It’s been clear that E-bikes were becoming a massively important segment in sales for a long time but, until very recently, I’ve been largely isolated from them on the trail. Sure I’ve seen a few chunkier than usual looking downtubes on the trails and heard the whirr of a motor straining someone uphill faster than their BMI would suggest is appropriate but up until now they were a rarity. That’s probably because I’ve been avoiding the ever more crowded trail centers and better-known riding spots where they seem to congregate but now E-bikes are definitely out there.
Riding a local MTB/gravel route the other weekend 90% of the bikes I saw were powered. Reports from the local trail center this weekend confirmed a ton of people literally ‘charging’ round there, too. In other words, it seems like E-bikes have suddenly hit critical mass on the trails as expected in the future forecasts of most mountain bike manufacturers.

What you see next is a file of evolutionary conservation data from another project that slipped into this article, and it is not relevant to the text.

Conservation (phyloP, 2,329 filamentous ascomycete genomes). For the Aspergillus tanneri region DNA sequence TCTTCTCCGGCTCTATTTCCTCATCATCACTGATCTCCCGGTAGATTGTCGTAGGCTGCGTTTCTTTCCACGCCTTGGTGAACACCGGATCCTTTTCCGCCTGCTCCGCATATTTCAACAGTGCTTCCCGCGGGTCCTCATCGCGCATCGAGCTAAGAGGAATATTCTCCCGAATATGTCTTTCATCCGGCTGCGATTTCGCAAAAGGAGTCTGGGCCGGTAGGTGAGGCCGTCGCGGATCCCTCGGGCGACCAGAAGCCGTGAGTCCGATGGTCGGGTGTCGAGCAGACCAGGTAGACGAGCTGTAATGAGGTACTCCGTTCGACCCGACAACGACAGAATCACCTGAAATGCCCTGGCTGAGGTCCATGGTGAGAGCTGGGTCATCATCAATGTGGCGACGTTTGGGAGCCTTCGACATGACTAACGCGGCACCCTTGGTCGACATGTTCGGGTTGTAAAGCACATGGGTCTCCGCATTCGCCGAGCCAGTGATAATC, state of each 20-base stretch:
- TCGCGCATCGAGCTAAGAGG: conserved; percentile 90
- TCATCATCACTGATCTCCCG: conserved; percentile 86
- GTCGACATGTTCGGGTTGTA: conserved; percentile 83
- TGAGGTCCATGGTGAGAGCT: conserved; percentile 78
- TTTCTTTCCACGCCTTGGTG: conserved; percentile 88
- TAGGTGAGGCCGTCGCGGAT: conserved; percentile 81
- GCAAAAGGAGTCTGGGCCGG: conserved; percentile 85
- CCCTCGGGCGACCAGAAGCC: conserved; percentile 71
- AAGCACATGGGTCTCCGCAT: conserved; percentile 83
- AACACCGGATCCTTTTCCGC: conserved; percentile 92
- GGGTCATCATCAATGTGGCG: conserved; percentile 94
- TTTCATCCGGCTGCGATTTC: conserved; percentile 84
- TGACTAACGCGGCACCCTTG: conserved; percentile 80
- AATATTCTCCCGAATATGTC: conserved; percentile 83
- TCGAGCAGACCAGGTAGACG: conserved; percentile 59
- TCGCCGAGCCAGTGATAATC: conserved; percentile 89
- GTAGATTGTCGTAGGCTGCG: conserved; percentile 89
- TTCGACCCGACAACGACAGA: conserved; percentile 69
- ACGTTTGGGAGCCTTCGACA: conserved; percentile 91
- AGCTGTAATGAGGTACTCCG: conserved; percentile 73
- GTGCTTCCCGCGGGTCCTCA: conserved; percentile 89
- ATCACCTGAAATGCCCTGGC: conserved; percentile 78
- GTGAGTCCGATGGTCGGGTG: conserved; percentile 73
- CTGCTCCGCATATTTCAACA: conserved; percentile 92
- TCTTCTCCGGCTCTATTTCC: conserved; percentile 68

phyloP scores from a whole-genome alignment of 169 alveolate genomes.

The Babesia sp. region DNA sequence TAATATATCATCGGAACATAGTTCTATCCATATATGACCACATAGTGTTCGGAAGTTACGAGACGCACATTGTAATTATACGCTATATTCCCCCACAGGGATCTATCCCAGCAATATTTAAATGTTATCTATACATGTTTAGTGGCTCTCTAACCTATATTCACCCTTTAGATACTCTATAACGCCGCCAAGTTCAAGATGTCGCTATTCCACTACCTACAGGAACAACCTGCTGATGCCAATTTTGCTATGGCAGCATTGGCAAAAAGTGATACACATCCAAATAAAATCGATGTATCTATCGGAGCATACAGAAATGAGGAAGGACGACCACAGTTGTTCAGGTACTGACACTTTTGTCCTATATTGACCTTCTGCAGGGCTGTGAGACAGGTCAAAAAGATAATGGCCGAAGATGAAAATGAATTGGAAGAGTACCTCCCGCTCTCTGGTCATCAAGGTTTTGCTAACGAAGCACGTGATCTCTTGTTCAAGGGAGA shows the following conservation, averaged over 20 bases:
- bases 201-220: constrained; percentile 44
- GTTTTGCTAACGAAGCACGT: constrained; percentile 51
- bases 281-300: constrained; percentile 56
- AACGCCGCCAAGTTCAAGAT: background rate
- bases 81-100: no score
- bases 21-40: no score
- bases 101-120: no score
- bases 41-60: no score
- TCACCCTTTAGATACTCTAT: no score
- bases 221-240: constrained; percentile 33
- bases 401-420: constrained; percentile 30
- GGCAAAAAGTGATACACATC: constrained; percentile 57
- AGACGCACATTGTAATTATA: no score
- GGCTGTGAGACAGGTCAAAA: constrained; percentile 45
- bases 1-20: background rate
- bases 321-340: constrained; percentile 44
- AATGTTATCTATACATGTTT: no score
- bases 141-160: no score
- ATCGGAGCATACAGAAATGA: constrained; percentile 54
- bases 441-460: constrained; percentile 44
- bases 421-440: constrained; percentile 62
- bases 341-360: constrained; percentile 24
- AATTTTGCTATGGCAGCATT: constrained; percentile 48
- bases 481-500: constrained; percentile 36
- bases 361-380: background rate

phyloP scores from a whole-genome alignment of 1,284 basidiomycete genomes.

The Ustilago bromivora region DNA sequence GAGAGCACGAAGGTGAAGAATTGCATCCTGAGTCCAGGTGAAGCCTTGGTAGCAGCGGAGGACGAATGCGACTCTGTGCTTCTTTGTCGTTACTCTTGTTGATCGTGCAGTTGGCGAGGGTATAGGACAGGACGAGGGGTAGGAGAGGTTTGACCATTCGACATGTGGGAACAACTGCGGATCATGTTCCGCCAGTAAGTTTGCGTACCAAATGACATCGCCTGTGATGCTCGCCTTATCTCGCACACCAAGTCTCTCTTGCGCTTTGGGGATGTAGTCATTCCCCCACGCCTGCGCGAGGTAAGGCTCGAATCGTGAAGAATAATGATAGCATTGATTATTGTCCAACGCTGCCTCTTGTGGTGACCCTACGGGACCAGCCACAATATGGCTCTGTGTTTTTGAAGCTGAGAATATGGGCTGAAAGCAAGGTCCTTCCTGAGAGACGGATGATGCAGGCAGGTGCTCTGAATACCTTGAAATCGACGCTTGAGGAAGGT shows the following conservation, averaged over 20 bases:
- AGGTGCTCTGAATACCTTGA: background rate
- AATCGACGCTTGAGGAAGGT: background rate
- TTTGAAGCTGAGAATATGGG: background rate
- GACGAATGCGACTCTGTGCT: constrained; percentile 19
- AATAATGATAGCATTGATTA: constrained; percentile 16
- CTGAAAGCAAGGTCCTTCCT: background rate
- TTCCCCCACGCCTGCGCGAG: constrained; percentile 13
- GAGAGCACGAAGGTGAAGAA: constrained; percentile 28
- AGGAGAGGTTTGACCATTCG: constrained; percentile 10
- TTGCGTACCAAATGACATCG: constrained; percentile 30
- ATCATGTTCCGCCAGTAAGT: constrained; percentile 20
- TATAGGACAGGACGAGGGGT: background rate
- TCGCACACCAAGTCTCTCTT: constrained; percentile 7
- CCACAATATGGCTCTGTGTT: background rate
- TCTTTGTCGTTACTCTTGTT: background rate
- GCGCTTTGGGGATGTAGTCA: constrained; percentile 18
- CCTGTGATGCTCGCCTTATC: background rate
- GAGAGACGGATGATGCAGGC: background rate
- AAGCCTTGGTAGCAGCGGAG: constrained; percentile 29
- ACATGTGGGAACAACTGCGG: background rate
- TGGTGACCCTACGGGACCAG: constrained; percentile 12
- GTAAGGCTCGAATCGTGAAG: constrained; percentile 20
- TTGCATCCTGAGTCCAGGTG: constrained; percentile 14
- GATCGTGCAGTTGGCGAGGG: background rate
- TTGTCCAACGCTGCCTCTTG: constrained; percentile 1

E-bikes are certainly churning up even more emotions than the haters are claiming their rear tires are. But at this point where are you expecting me to go? Do you think I’m a hater or happy to see our hobby becoming electrified?
More riders can only be a good thing
Like most things, it’s a mix of delight and concern. The bottom line is I think it’s brilliant that more people are riding bikes on trails. And to be honest I don’t care whether they’re young riders who would be perfectly capable of propelling themselves or pensioners who couldn’t even dream of heading out into the hills without some sort of power assist.